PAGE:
This gull species thrives on human practices of waste fish dumping. The population of Audouin’s gull has risen spectacularly since the fishing industry, particularly in the Ebro delta of Spain, began dumping large volumes of fish waste overboard. Having adapted to this food source, Audouin’s gull populations would now be decimated should the fishing industry choose to use the fish waste as animal food (9). In periods when the fisheries do not operate, Audouin’s gulls have been seen to suffer food shortages, as well as becoming prey for the yellow-legged gull (Larus michahellis) (10).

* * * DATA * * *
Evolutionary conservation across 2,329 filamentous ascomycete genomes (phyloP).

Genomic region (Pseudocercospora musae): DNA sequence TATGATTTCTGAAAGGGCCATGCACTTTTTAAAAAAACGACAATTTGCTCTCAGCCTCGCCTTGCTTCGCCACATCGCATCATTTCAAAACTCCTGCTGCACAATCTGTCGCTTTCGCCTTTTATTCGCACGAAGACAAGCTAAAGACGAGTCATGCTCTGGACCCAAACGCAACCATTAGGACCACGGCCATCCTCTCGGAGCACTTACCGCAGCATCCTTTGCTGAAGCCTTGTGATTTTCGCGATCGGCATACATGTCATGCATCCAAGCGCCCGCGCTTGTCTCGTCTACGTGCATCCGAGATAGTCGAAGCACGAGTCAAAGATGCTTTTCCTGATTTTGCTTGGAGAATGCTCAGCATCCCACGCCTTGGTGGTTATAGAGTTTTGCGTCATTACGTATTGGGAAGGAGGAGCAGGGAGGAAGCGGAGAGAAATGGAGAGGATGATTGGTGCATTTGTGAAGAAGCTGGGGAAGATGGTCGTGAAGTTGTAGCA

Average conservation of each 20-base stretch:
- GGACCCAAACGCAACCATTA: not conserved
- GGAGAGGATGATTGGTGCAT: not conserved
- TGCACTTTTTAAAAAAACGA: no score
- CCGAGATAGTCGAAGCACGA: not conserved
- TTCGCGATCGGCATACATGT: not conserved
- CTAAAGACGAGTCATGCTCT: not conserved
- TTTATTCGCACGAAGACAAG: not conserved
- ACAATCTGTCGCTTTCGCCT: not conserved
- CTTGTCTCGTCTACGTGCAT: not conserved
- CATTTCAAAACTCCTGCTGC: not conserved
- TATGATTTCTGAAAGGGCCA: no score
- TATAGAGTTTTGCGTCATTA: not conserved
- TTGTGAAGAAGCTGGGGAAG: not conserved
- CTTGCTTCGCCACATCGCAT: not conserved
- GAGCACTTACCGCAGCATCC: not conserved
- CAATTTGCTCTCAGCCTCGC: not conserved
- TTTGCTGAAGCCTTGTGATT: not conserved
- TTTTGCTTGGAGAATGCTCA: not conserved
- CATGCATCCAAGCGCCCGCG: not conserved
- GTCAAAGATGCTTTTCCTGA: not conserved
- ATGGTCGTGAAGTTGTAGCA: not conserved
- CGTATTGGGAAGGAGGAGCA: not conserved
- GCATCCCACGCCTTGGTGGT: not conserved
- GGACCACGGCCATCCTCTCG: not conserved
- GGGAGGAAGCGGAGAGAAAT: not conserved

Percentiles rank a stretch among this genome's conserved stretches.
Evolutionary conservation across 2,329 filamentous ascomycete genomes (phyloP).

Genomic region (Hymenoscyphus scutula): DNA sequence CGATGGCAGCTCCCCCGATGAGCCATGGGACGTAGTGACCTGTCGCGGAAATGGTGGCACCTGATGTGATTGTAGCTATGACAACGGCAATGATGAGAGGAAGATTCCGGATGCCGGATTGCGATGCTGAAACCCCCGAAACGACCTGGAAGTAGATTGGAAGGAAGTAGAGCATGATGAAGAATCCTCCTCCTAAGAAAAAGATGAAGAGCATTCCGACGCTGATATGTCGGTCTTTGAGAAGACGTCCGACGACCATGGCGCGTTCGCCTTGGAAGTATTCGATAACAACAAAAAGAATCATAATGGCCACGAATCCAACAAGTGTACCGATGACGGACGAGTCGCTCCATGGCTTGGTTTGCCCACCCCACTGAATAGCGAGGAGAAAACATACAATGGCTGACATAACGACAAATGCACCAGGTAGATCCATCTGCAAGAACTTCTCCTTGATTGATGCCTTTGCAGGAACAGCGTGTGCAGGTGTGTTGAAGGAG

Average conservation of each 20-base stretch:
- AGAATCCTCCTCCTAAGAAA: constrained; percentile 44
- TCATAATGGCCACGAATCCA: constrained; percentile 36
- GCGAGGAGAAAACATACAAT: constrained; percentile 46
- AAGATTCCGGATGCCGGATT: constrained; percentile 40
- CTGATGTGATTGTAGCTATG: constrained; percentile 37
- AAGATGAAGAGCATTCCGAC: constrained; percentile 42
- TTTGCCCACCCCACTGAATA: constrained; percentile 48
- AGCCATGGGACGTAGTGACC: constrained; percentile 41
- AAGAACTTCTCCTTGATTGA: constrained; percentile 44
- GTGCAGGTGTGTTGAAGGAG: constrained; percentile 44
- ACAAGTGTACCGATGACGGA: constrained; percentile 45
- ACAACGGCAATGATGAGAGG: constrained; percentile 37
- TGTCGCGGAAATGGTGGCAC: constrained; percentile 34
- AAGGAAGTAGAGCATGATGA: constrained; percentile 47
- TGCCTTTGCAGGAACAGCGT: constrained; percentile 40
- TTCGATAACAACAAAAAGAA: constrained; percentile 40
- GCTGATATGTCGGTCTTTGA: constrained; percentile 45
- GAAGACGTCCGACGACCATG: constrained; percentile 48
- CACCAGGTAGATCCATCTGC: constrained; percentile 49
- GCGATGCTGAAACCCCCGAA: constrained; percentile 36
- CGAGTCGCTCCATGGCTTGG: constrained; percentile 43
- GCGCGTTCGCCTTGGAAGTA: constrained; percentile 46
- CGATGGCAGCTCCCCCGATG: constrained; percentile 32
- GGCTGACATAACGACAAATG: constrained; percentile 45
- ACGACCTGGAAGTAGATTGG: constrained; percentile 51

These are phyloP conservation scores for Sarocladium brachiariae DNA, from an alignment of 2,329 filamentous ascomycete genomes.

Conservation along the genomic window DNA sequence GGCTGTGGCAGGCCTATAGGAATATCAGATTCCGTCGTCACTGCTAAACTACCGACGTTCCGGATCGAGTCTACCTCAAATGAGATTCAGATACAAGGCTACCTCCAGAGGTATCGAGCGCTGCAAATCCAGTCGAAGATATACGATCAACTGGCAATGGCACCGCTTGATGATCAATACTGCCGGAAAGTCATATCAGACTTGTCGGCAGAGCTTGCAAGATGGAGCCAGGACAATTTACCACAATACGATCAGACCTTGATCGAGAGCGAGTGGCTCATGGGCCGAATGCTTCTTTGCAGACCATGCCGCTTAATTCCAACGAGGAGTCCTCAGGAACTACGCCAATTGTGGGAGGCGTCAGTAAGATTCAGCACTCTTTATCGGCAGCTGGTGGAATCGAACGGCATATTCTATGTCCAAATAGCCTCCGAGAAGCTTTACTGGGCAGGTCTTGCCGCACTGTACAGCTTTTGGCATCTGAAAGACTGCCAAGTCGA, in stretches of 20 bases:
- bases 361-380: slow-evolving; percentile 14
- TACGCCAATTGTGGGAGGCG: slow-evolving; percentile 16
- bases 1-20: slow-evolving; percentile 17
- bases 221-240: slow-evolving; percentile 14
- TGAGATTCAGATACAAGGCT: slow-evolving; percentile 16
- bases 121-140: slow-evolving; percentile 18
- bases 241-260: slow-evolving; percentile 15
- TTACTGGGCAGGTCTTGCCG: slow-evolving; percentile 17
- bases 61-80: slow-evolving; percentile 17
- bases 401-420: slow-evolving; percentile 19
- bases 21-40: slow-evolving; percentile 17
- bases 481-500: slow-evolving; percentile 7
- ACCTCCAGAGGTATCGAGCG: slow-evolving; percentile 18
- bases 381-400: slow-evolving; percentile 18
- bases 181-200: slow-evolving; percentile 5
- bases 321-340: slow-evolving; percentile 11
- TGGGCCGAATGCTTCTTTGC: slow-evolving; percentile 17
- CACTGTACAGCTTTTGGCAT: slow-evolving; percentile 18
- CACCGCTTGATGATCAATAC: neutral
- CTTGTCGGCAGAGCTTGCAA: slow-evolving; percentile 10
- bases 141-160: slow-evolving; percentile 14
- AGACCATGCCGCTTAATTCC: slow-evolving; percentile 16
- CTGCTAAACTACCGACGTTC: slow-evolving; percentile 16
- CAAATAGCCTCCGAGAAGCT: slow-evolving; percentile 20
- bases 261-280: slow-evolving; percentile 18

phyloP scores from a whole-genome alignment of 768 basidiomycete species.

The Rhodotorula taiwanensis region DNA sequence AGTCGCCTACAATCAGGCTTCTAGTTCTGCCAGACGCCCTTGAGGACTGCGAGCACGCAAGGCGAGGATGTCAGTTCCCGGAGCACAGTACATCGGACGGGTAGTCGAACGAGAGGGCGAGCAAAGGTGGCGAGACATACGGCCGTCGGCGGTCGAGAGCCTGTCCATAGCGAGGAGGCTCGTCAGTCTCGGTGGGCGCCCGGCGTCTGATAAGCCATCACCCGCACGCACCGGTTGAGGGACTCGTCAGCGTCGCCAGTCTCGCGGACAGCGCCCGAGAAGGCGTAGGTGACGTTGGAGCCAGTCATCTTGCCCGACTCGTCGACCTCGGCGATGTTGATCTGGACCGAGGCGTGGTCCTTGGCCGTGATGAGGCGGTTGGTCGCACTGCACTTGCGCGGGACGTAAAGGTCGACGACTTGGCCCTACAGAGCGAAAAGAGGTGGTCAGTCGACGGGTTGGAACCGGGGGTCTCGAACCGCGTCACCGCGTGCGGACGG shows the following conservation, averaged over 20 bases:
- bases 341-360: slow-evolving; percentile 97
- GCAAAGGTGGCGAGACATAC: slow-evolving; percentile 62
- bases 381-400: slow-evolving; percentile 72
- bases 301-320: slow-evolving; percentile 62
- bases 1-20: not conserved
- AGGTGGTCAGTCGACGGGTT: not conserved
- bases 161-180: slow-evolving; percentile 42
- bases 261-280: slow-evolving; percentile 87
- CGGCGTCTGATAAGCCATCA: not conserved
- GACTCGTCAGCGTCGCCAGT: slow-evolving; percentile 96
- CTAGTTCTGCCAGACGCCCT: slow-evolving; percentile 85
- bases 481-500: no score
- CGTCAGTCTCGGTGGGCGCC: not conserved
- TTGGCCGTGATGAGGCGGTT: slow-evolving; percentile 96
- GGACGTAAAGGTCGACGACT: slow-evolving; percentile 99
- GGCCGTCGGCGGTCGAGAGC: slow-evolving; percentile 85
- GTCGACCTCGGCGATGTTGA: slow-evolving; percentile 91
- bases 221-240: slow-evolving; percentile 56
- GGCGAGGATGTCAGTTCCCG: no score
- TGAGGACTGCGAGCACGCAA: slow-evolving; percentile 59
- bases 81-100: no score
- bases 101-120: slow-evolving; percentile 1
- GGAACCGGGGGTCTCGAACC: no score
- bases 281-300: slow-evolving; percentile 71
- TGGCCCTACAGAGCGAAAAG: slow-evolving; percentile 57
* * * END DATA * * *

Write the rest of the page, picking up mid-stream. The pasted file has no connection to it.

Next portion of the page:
Audouin’s gull is also threatened by tourism, which causes both increased coastal development and increased disturbance during the breeding season (8). Bird-watching and research activities have also been known to negatively impact on Audouin’s gull (9). Predation by the red fox and the domestic dog, as well as by other gulls and peregrine falcons is increasing, but is only a minor threat (8).